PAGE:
Wine gods: from Dionysus to Bacchus, divine stories of drunkenness
Do you know the story of all wine gods?
By Dionysus or Bacchus am I named Hereafter be,
The god of grape harvest, worship, ecstasy,
The twelfth Olympian who brings on a frenzy,
Mingling the music of aulos ending stress and worry
Picture above: Bacchus, oil on canvas by Caravaggio, c. 1596
Ever since Man discovered the joys of fermentation, Man has worshipped gods of wine, revelry and drunkenness. Due to the effect of wine on the consciousness and the move to a different (higher) state it has always been considered a spiritual process although I’m not sure this would be the case if Wetherspoons had opened bars in the ancient world.
If we had a top ten of wine gods, Dionysus would be number one. He was the son of Zeus and the Greek god of wine, vegetation, festivity, pleasure and wild frenzy. I’m sure he had an impressive business card for such a job title. He learned to cultivate grapes and became the first to turn grapes into wine. He then wandered across Asia teaching mortals the secrets of winemaking. He was also known as ‘The Liberator’ because his wine, music and frenzied dance freed his followers from self-consciousness and the restraints of society.
Silenus was a companion and tutor of Dionysus, considered a minor god of drunkenness and winemaking. There is a statue of Silenus in the Vatican Museum holding a bunch of grapes and a cup of wine. He was described as the oldest, wisest and most drunken of the followers of Dionysus. Another follower of Dionysus and companion of Silenus is Methe who is known as the nymph of drunkenness.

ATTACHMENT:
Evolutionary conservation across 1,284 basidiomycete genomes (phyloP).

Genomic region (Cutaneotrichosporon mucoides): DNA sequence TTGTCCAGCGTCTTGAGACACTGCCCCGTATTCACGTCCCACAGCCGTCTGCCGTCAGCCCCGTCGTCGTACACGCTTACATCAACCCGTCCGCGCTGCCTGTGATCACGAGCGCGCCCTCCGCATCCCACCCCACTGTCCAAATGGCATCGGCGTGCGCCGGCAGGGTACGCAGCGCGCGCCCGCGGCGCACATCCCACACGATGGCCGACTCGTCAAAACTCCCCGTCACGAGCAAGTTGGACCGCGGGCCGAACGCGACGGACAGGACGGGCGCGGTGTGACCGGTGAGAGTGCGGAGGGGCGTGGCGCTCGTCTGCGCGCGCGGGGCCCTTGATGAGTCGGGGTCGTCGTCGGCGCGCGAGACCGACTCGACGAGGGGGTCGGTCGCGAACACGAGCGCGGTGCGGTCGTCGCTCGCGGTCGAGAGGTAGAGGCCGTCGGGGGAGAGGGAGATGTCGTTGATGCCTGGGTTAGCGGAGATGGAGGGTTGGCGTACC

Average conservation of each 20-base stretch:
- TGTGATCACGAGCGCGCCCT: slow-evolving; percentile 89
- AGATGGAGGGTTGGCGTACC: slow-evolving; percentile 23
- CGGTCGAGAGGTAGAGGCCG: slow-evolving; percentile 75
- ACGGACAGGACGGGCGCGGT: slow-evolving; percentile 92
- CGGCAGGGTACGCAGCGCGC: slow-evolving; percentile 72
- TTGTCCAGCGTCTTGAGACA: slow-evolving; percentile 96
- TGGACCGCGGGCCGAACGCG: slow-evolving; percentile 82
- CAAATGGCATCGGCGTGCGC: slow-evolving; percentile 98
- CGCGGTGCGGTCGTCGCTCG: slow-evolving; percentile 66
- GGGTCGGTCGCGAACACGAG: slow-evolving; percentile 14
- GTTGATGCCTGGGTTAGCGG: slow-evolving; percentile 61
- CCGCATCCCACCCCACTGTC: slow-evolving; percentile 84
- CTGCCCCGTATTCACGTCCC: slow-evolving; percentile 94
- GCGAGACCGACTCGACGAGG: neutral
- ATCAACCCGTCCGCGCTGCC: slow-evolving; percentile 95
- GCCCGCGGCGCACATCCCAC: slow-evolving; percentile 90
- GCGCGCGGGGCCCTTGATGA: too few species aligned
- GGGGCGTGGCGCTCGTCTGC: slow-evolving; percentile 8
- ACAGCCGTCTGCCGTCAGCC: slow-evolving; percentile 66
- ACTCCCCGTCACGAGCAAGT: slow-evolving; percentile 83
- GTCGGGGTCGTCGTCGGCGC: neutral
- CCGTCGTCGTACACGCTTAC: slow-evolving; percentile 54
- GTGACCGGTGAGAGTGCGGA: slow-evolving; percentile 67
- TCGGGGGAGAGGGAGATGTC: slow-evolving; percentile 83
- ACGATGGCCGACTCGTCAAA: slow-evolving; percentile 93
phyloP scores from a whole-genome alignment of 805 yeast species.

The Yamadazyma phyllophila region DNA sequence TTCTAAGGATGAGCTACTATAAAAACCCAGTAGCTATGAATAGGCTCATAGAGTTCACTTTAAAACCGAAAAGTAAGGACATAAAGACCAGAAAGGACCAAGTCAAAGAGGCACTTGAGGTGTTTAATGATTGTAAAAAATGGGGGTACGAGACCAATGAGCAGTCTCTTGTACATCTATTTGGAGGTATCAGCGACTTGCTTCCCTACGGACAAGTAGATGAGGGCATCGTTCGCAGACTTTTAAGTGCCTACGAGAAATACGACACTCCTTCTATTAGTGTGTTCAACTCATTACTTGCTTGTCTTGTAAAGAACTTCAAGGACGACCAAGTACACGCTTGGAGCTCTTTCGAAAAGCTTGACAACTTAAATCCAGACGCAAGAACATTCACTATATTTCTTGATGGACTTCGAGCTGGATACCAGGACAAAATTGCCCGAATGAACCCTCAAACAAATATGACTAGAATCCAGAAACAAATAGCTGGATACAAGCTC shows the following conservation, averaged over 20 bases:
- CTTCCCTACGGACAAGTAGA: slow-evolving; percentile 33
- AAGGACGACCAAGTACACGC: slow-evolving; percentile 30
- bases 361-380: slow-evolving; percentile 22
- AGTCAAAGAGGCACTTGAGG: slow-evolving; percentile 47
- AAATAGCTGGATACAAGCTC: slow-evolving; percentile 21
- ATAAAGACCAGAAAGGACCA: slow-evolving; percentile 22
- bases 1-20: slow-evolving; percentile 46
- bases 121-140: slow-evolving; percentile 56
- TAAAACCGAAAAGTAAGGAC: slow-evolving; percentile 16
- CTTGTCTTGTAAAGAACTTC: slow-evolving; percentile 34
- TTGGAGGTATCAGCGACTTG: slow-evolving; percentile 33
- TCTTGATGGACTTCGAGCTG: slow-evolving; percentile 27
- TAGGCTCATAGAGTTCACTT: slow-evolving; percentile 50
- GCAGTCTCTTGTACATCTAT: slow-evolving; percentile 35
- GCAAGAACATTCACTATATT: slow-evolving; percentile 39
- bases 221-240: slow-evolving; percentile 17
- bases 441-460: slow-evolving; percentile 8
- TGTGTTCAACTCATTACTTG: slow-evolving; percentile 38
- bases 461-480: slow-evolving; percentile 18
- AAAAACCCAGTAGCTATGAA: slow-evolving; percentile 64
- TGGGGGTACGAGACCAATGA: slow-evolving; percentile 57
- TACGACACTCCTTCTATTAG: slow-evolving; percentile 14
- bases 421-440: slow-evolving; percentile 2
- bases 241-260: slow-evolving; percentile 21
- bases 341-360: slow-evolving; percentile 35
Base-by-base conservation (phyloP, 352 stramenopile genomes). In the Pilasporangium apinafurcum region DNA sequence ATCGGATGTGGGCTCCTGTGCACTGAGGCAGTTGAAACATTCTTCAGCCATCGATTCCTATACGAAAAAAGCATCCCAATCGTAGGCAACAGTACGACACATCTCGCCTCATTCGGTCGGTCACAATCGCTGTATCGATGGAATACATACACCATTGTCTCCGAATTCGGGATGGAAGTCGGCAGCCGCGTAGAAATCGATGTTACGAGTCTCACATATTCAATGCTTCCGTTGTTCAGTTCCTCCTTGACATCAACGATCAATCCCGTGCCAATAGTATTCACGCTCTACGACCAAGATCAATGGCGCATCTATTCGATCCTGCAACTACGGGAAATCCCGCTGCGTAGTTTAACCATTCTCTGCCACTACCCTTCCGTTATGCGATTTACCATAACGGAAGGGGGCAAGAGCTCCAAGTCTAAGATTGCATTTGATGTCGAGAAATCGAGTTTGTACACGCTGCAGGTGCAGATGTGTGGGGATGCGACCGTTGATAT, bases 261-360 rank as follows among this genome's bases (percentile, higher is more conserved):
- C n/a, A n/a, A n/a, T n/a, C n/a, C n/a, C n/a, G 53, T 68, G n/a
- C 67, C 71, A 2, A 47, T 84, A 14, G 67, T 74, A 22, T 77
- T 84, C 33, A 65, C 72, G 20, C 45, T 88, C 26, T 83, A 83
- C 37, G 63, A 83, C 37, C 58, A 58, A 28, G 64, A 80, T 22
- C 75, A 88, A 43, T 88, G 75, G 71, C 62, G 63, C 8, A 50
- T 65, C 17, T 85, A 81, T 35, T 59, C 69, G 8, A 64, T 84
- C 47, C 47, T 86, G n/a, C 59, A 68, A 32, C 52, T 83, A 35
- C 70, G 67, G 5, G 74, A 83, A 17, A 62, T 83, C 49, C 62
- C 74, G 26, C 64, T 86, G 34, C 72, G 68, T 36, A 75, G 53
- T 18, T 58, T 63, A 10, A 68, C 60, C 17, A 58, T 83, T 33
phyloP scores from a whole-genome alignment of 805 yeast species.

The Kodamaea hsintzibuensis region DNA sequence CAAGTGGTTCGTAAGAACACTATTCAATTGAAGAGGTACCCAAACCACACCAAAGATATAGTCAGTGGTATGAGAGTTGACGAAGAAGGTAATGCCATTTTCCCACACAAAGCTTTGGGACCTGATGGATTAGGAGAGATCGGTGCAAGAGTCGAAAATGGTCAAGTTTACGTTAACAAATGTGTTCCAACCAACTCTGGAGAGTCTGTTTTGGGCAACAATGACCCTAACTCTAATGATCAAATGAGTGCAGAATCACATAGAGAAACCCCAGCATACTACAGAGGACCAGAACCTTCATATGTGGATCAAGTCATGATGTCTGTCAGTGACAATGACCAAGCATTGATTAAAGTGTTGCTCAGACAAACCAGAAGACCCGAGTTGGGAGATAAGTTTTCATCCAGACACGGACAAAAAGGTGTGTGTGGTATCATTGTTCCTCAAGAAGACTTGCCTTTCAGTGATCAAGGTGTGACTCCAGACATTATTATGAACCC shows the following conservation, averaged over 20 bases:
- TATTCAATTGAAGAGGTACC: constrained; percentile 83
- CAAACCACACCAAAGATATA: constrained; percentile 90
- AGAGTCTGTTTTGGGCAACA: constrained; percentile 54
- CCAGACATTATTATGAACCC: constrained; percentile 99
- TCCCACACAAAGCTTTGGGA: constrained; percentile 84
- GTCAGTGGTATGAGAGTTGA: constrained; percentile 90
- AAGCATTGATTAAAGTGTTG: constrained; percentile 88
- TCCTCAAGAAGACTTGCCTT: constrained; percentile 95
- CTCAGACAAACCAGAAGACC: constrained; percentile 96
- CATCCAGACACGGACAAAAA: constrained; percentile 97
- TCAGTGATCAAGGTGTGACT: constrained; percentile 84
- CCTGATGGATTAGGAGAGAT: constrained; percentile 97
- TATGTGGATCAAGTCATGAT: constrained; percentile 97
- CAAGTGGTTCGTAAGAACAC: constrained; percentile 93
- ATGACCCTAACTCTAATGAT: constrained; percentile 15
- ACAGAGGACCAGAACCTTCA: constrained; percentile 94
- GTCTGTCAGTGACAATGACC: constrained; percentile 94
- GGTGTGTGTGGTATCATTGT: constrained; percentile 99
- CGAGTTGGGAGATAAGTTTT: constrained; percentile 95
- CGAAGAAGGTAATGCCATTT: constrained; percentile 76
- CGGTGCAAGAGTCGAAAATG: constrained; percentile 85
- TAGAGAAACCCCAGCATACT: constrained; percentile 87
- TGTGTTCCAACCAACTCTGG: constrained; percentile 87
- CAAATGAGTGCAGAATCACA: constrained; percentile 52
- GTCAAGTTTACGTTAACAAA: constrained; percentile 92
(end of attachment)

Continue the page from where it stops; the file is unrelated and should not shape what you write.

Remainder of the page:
Bacchus god…and wine
As Roman gods mirrored those of Ancient Greece, here Dionysus was known as Bacchus god of wine. The mythical stories are identical. His human mother was burned when she saw Jupiter (Zeus) in divine form. The infant roman god of wine, Bacchus (Dionysus) was sewn to the thigh of Jupiter until his birth. Again, Bacchus then travelled as far as India teaching mortal’s how to make wine.
Interestingly, the name Bacchus is the name given to a variety of grape first created in Germany in 1933 and now very common in the UK with a growing reputation – known in the industry as the ‘English Sauvignon blanc‘. Hopefully you have already tasted the delicious Bacchus made by Stanlake Park?
In Hindu culture, the goddess of wine was called Varuni (also known as Varunani). She emerged from the ocean when it was churned by the gods. It is also the name of wineries located in Australia and Hyderabad.
Finally, whilst Vikings did drink some wine, they mainly drank beer and mead, hence the nearest equivalent to the above is Aegir who is actually the Norse god of beer.
When researching wine gods, I think the 19th century American writer Ambrose Bierce probably tells us how it really is with his statement :
Bacchus, a convenient deity invented by the ancients as an excuse for getting drunk.